Use Your Home Sewing Machine As A Serger | Madam Sew
- An Kesenne
Use Your Home Sewing Machine As A Serger
There are different ways to finish the cut edges of a sewing project.
If you want your handmade dress to be good looking on the inside and you want to avoid bulky seams or your fabric to unravel, you need to finish the raw edges of a seam inside your diy garment. It not only gives a more professional look to any sewn craft but also strengthens the seam line and keeps the edges from fraying. Depending on your fabric, the project and the purpose of the garment you are making, you can choose a different finish.
With a serger or overlock machine you can trim the raw edge and enclose it inside a thread casing. A serger is a great machine but it is an expensive tool and not the easiest machine to handle. Threading an overlocker machine and getting the stitch tension right, can be a true nightmare. I own a serger machine. It’s a Juki MO-654DE and for the moment I only have 2 colors of threads, black and a very light grey. You need 4 big bobbins of each to thread an overlocker.
Just the other day I was trying to get the stitches right for a picture for this post. It literally took me 3 to 4 hours and some extra grey hair. Really!! With the help of manuals, forum discussions and youtube, I managed to get the result you can see in the pictures below. These edges are serged with 3 threads. I won’t touch the threads on my serger for a year and only use dark fabric from now on.. haha :-))
Not everyone has the budget to buy or the space to store a serger. Personally, I change the threads as little as possible. When I'm working on a small sewing project and I don’t want to use black or grey thread for finishing the edges, I snap on an overcast foot on my regular sewing machine, which is my Brother Innovis 10, to tackle this job.
Along with an overcast stitch, also called a lockstitch or an overlock stitch, the overlocking foot creates a serger-like finish, without cutting the extra fabric off that the serger does. If you don’t have an overcast setting on your sewing machine, you can also use a zigzag stitch. However, the overlock stitch has a more neat appearance than the zigzag stitch.
Of course there are other ways of finishing the edges of your seams:
- Cut the edges with pinking shears
- Edge-stitch the seam, with a topstitching
- Stitch a simple zigzag stitch on the edge of your seam
- Hemming: turn & stitch: double fold the seam and sew down, the edges are completely hidden
- Add bias tap to the edges, these are called 'bound seams'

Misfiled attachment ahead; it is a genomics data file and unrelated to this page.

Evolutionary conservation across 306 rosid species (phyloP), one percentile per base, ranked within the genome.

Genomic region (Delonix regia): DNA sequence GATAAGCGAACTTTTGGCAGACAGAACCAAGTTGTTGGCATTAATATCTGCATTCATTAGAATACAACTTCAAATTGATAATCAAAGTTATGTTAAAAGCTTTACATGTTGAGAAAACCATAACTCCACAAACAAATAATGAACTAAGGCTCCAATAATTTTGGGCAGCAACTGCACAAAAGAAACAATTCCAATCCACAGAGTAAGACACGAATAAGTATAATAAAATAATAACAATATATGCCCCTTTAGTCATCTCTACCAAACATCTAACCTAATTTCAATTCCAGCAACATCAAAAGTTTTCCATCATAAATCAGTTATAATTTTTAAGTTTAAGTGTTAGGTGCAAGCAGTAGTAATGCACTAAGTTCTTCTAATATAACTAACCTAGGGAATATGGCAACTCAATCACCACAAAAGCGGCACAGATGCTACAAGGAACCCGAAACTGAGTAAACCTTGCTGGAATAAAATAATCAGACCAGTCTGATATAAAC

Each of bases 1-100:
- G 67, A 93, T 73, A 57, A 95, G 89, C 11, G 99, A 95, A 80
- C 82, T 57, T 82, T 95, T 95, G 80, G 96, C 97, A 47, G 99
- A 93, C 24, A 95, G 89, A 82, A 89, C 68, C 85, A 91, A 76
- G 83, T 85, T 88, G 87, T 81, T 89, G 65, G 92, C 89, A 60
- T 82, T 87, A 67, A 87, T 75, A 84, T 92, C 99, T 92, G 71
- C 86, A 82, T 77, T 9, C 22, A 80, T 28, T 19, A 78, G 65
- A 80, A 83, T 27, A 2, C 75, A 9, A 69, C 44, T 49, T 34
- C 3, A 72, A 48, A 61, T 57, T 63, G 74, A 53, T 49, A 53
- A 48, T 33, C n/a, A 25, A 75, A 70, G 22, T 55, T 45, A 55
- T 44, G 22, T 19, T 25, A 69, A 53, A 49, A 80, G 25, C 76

- Sew a 'French seam' (want to know how? The link to a good tutorial for a french seam is at the bottom of this post)
If you want to start serging seams and don’t want to spend money on a serger, I advise you to look into the overcast foot. I use this presser foot a lot, and I have a serger :-)!
With a serger foot you can stitch right at the edge of your fabric and finish the edges with stitches similar as if you wer serging. This is practically impossible with a standard presser foot.
The overlocker foot has a small bridge (a pin, a bar or a prong) in the stitching area of the foot. The needle goes over this bridge and the right swing of the needle goes just off the fabric. The stitches go around the edge but they will stay nice and flat, they do not curl up. This bridge controls the stitch and holds the stitches just right so the edge of your fabric doesn’t curl in, bunches up or puckers. The extension at the front guides the edge of the fabric.
The overcast foot is also called an overedge foot or an overlock foot and together with the overcast stitches, the overlock stitches or overedge stitches, there is the act of overlocking, overcasting or serging (= finishing the edges). Sometimes you get this presser foot with your sewing machine. If not, we have a universal overcast presser foot in our store.
You can purchase it separately and it’s also one of the presser feet in the 32 pcs Ultimate Presser Foot Set, number 28.
The overlocker foot is a snap-on foot, this means you can snap it on and off your presser foot holder with a little button at the back. The snap on feet fit most low shank sewing machines. If not, you can check out the 3 different adapters we have available. The changes are really high that this foot fits your machine. To check if our snap on feet fit your sewing machine, check out this post about high and low shank machines.
The Overlocking Stitches
An overcast stitch or an overlock stitch is basically a zigzag stitch with more structure. My sewing machine has 2 options (stitches 5 and 6) for thin to medium weight fabrics and stretch fabrics. That covers a lot for serging seams or overlocking fabric edges.
Below you can see what an overlocking stitch looks like.
Here is a little list of 9 different lockstitches.
Look in your manual to check which ones your machine has and try them out on a scrap fabric.
1. An overcast stitch for heavyweight knit or stretch fabrics
2. An overcast stitch for sportswear and stretch knit fabrics. This one sews the seam and finishes the edges in one step.